Chinese Furniture - a Guide to Regional Styles
Chinese furniture developed independently from western furniture, with higher level chairs, tables and cabinets developing from an earlier low level, mat culture that was still seen in Japan and other parts of Asia much later. Although construction methods and forms were repeated througout China, local variations in materials and resources, cultures and preferences meant that distinctive regional styles of furniture also developed.
With designs changing little over hundreds of years, it is often easy to identify the origin of many antique pieces, with certain features or decorative elements giving a good indication of the region where they were made. The Chinese antique furniture that is commonly available today tends to come from a fairly small number of provinces. Below we've outlined most of these, along with some of the typical features associated with furniture from each area.
Furniture from Shandong province, south of Beijing, was made to withstand the harsh climate of the area, with its hot, humid summers and cold winters. It was therefore normally made with thick, robust frames. The style was quite plain, without the sophisticated detail or decorative styles of central China. Furniture was normally made from northern elm (‘yumu’) as this was readily available, and was often covered with natural tree lacquer. Larger cabinets were normally made with an extended top, with either square or rounded edges, and the tapered ‘round cornered cabinet’ was a common design. Stools and chairs were produced with rounded legs rather than squared, which was more usual for other parts of China.
Shanxi province is located in central China and it is the pieces produced here during the Qing Dynasty that are considered to be the most finely crafted. Cut off from the surrounding regions by mountains, Shanxi was less influenced by other, newer styles, and so many of the pieces produced even up to the early 20th century still showed the same designs and clean lines as furniture from the much earlier Ming Dynasty.
Much of the antique Chinese furniture seen today originates from Shanxi, partly because it is considered to be amongst the finest produced, but also because the furniture itself survived better than pieces from other parts of China. There are a number of significant reasons for this. Firstly, because of its isolation, Shanxi was not as badly affected by the social upheaval and chaos of the Cultural Revolution as other areas. While hundreds of thousands of antiques were being destroyed elsewhere in the struggle against the ‘bourgeois’ past, many pieces from Shanxi remained untouched.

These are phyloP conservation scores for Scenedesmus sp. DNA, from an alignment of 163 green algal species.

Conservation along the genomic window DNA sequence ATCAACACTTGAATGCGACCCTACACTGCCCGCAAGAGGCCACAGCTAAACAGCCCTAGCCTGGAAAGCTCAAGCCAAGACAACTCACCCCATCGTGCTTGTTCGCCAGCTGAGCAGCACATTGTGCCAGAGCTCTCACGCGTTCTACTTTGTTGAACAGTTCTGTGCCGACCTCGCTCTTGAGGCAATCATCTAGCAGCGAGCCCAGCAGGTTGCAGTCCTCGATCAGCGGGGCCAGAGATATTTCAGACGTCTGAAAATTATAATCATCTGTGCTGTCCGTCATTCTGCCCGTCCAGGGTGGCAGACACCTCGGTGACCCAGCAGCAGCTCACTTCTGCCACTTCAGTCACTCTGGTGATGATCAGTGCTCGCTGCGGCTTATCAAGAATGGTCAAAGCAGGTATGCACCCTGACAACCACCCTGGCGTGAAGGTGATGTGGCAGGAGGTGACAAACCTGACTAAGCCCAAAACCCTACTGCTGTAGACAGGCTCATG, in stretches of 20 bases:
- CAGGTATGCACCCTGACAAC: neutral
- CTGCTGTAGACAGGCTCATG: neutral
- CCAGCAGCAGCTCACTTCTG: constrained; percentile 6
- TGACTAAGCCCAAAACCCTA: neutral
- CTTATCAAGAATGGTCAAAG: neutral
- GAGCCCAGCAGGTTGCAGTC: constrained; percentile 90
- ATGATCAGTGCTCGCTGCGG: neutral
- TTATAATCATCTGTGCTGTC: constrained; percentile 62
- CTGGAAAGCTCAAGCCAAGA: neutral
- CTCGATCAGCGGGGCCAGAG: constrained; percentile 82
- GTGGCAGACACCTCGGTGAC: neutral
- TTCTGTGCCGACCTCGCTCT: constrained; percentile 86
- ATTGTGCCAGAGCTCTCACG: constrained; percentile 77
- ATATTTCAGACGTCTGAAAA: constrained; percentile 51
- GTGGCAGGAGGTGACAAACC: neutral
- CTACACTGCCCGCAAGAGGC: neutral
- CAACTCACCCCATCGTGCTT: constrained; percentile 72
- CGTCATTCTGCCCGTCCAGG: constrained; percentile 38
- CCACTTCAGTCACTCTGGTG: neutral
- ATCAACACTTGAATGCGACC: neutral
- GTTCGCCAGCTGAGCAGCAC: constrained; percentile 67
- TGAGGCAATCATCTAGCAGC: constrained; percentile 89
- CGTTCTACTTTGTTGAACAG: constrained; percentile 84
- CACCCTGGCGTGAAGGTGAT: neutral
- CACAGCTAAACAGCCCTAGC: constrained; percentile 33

Secondly, Shanxi is a region rich in natural resources, particularly coal. Again, this meant that, while the Chinese in other provinces would literally burn their furniture in order to keep warm or to fuel back yard steel furnaces during the ‘Great Leap Forward’, this was rarely necessary in Shanxi. Lastly, the preservation of the wood was considered important to the Shanxi furniture maker. Techniques such as applying a layer of cloth or clay over the top to bind the joints before applying lacquer helped to preserve the material and meant that furniture remained in good condition over generations.
There are a number of styles of furniture that Shanxi is particularly famous for. Foremost of these are the large red or black lacquer cabinets that many people associate with Chinese furniture and which would be given as part of a wedding dowry, such as the one shown above. Although sometimes left plain, the front surfaces of these pieces would very often be decorated with paintings of flora or fauna, landscapes, family antiques or scenes from Chinese legend. Different styles of decoration were associated with different areas, with cities such as Pingyao, Houma and Linfen being important centres for furniture making.
In addition to these larger cabinets, Shanxi is also well known for carved coffers, smaller painted cabinets, and 'double chests’ – a type of cabinet similar in size to a modern-day sideboard, with two sets of doors. Again, these pieces would normally be finished in either red or black lacquer and decorated. The city of Datong in the north of Shanxi was well known for a particular type of deep sided cabinet, made with heavy, thick frames and hardware more similar to furniture from north eastern China.
Shaanxi province is located north of Shanxi in central China. It incorporates the ancient capital of China, the city of Xian, and is home to the famous terracotta warriors. Perhaps because of its importance as the ancient capital and cultural centre furniture from Shaanxi is traditionally more ornate and artistic than pieces from surrounding regions. In particular, pieces tended to have heavy carving and ornamental ironwork. Coffers and coffer tables with high relief carving around the drawers, such as the one shown right, are particularly common pieces from the region, usually with secret compartments below the drawers designed to store valuables.
Gansu is a large province situated in northwest China. There are two distinctive styles of furniture that were produced in the region. The first of these was common in the eastern part of Gansu, and is very similar in style to neighbouring inner Mongolian furniture. These pieces include trunks and simple storage chests often made from fir or pine wood coloured in bold lacquers and decorated with bright paintings. A particular style often seen on the market today is a cabinet converted for modern use from a grain chest. These pieces were once used to store rice or grain and would be opened from lids at the top. They are almost always now converted to have front opening doors to make them more practical as modern day sideboards. The front of these pieces, often repainted, usually shows vases or flowers set against a white background within a red and black lacquer frame.